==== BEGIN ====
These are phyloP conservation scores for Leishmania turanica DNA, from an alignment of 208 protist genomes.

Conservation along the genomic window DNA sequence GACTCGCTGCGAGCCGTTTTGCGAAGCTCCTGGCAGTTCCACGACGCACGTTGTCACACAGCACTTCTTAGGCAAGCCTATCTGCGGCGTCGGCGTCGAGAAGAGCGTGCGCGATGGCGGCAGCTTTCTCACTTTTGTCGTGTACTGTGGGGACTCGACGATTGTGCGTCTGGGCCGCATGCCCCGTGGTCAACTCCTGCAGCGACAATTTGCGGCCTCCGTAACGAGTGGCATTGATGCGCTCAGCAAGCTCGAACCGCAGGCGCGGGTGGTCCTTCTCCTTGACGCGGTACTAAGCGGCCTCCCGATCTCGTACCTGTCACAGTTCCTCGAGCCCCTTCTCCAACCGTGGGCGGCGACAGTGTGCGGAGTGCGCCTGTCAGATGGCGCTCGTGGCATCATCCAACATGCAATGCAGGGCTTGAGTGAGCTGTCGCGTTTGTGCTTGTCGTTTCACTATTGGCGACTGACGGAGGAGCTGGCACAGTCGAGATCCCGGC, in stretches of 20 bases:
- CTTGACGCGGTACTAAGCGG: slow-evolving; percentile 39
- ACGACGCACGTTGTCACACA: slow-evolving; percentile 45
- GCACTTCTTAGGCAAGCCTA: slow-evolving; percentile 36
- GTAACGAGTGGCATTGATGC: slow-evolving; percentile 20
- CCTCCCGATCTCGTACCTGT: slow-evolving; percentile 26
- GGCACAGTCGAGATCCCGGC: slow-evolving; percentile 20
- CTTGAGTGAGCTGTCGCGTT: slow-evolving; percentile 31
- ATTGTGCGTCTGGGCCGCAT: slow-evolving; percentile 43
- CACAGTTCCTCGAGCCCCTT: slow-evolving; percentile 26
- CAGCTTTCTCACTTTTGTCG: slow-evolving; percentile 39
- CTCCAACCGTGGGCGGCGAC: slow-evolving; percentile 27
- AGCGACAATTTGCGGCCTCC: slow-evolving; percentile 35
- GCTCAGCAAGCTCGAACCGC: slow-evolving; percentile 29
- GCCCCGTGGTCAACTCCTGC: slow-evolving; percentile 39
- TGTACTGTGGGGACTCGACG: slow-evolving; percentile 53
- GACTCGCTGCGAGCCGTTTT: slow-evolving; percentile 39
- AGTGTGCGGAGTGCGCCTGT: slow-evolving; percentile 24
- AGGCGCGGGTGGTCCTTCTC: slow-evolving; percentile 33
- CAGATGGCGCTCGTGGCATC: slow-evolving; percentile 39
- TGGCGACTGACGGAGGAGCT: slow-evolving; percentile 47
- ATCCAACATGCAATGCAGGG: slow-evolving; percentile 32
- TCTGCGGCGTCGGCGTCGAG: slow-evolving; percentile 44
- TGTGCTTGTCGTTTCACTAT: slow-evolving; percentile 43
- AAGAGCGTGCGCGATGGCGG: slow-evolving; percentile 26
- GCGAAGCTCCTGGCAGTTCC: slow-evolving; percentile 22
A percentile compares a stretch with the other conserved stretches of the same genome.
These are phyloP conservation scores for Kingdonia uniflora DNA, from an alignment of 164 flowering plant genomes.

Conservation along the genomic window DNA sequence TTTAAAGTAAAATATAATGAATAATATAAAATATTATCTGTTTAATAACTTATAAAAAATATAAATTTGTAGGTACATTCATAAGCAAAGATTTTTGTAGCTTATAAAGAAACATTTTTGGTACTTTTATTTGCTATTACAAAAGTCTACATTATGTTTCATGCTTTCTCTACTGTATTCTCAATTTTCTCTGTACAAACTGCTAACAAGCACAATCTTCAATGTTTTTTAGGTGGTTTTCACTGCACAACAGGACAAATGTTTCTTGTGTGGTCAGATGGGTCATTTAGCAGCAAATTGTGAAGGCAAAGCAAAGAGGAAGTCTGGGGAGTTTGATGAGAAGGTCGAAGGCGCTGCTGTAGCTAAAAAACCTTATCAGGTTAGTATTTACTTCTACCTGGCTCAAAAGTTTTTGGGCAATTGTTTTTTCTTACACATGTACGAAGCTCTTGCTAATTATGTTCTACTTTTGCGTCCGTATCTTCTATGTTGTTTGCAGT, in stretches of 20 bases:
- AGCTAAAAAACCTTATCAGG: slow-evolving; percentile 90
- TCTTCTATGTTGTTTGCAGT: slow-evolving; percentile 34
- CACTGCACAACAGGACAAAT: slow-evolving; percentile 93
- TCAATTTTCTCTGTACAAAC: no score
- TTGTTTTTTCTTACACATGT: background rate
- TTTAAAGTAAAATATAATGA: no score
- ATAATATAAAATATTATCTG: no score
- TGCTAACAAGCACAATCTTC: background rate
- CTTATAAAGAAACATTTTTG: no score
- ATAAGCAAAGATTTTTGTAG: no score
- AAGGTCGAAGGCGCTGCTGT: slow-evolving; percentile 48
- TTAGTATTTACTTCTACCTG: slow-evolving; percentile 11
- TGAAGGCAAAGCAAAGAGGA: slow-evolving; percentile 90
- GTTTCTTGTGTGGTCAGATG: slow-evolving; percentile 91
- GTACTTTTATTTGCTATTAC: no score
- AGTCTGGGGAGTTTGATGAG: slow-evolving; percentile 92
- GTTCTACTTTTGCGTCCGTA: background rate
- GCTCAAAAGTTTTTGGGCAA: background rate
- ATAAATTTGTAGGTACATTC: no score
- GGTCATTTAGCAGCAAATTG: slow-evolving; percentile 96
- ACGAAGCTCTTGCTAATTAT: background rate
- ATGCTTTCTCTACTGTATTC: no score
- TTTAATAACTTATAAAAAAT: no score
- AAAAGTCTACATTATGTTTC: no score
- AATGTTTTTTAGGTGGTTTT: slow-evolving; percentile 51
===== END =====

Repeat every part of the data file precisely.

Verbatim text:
These are phyloP conservation scores for Leishmania turanica DNA, from an alignment of 208 protist genomes.

Conservation along the genomic window DNA sequence GACTCGCTGCGAGCCGTTTTGCGAAGCTCCTGGCAGTTCCACGACGCACGTTGTCACACAGCACTTCTTAGGCAAGCCTATCTGCGGCGTCGGCGTCGAGAAGAGCGTGCGCGATGGCGGCAGCTTTCTCACTTTTGTCGTGTACTGTGGGGACTCGACGATTGTGCGTCTGGGCCGCATGCCCCGTGGTCAACTCCTGCAGCGACAATTTGCGGCCTCCGTAACGAGTGGCATTGATGCGCTCAGCAAGCTCGAACCGCAGGCGCGGGTGGTCCTTCTCCTTGACGCGGTACTAAGCGGCCTCCCGATCTCGTACCTGTCACAGTTCCTCGAGCCCCTTCTCCAACCGTGGGCGGCGACAGTGTGCGGAGTGCGCCTGTCAGATGGCGCTCGTGGCATCATCCAACATGCAATGCAGGGCTTGAGTGAGCTGTCGCGTTTGTGCTTGTCGTTTCACTATTGGCGACTGACGGAGGAGCTGGCACAGTCGAGATCCCGGC, in stretches of 20 bases:
- CTTGACGCGGTACTAAGCGG: slow-evolving; percentile 39
- ACGACGCACGTTGTCACACA: slow-evolving; percentile 45
- GCACTTCTTAGGCAAGCCTA: slow-evolving; percentile 36
- GTAACGAGTGGCATTGATGC: slow-evolving; percentile 20
- CCTCCCGATCTCGTACCTGT: slow-evolving; percentile 26
- GGCACAGTCGAGATCCCGGC: slow-evolving; percentile 20
- CTTGAGTGAGCTGTCGCGTT: slow-evolving; percentile 31
- ATTGTGCGTCTGGGCCGCAT: slow-evolving; percentile 43
- CACAGTTCCTCGAGCCCCTT: slow-evolving; percentile 26
- CAGCTTTCTCACTTTTGTCG: slow-evolving; percentile 39
- CTCCAACCGTGGGCGGCGAC: slow-evolving; percentile 27
- AGCGACAATTTGCGGCCTCC: slow-evolving; percentile 35
- GCTCAGCAAGCTCGAACCGC: slow-evolving; percentile 29
- GCCCCGTGGTCAACTCCTGC: slow-evolving; percentile 39
- TGTACTGTGGGGACTCGACG: slow-evolving; percentile 53
- GACTCGCTGCGAGCCGTTTT: slow-evolving; percentile 39
- AGTGTGCGGAGTGCGCCTGT: slow-evolving; percentile 24
- AGGCGCGGGTGGTCCTTCTC: slow-evolving; percentile 33
- CAGATGGCGCTCGTGGCATC: slow-evolving; percentile 39
- TGGCGACTGACGGAGGAGCT: slow-evolving; percentile 47
- ATCCAACATGCAATGCAGGG: slow-evolving; percentile 32
- TCTGCGGCGTCGGCGTCGAG: slow-evolving; percentile 44
- TGTGCTTGTCGTTTCACTAT: slow-evolving; percentile 43
- AAGAGCGTGCGCGATGGCGG: slow-evolving; percentile 26
- GCGAAGCTCCTGGCAGTTCC: slow-evolving; percentile 22
A percentile compares a stretch with the other conserved stretches of the same genome.
These are phyloP conservation scores for Kingdonia uniflora DNA, from an alignment of 164 flowering plant genomes.

Conservation along the genomic window DNA sequence TTTAAAGTAAAATATAATGAATAATATAAAATATTATCTGTTTAATAACTTATAAAAAATATAAATTTGTAGGTACATTCATAAGCAAAGATTTTTGTAGCTTATAAAGAAACATTTTTGGTACTTTTATTTGCTATTACAAAAGTCTACATTATGTTTCATGCTTTCTCTACTGTATTCTCAATTTTCTCTGTACAAACTGCTAACAAGCACAATCTTCAATGTTTTTTAGGTGGTTTTCACTGCACAACAGGACAAATGTTTCTTGTGTGGTCAGATGGGTCATTTAGCAGCAAATTGTGAAGGCAAAGCAAAGAGGAAGTCTGGGGAGTTTGATGAGAAGGTCGAAGGCGCTGCTGTAGCTAAAAAACCTTATCAGGTTAGTATTTACTTCTACCTGGCTCAAAAGTTTTTGGGCAATTGTTTTTTCTTACACATGTACGAAGCTCTTGCTAATTATGTTCTACTTTTGCGTCCGTATCTTCTATGTTGTTTGCAGT, in stretches of 20 bases:
- AGCTAAAAAACCTTATCAGG: slow-evolving; percentile 90
- TCTTCTATGTTGTTTGCAGT: slow-evolving; percentile 34
- CACTGCACAACAGGACAAAT: slow-evolving; percentile 93
- TCAATTTTCTCTGTACAAAC: no score
- TTGTTTTTTCTTACACATGT: background rate
- TTTAAAGTAAAATATAATGA: no score
- ATAATATAAAATATTATCTG: no score
- TGCTAACAAGCACAATCTTC: background rate
- CTTATAAAGAAACATTTTTG: no score
- ATAAGCAAAGATTTTTGTAG: no score
- AAGGTCGAAGGCGCTGCTGT: slow-evolving; percentile 48
- TTAGTATTTACTTCTACCTG: slow-evolving; percentile 11
- TGAAGGCAAAGCAAAGAGGA: slow-evolving; percentile 90
- GTTTCTTGTGTGGTCAGATG: slow-evolving; percentile 91
- GTACTTTTATTTGCTATTAC: no score
- AGTCTGGGGAGTTTGATGAG: slow-evolving; percentile 92
- GTTCTACTTTTGCGTCCGTA: background rate
- GCTCAAAAGTTTTTGGGCAA: background rate
- ATAAATTTGTAGGTACATTC: no score
- GGTCATTTAGCAGCAAATTG: slow-evolving; percentile 96
- ACGAAGCTCTTGCTAATTAT: background rate
- ATGCTTTCTCTACTGTATTC: no score
- TTTAATAACTTATAAAAAAT: no score
- AAAAGTCTACATTATGTTTC: no score
- AATGTTTTTTAGGTGGTTTT: slow-evolving; percentile 51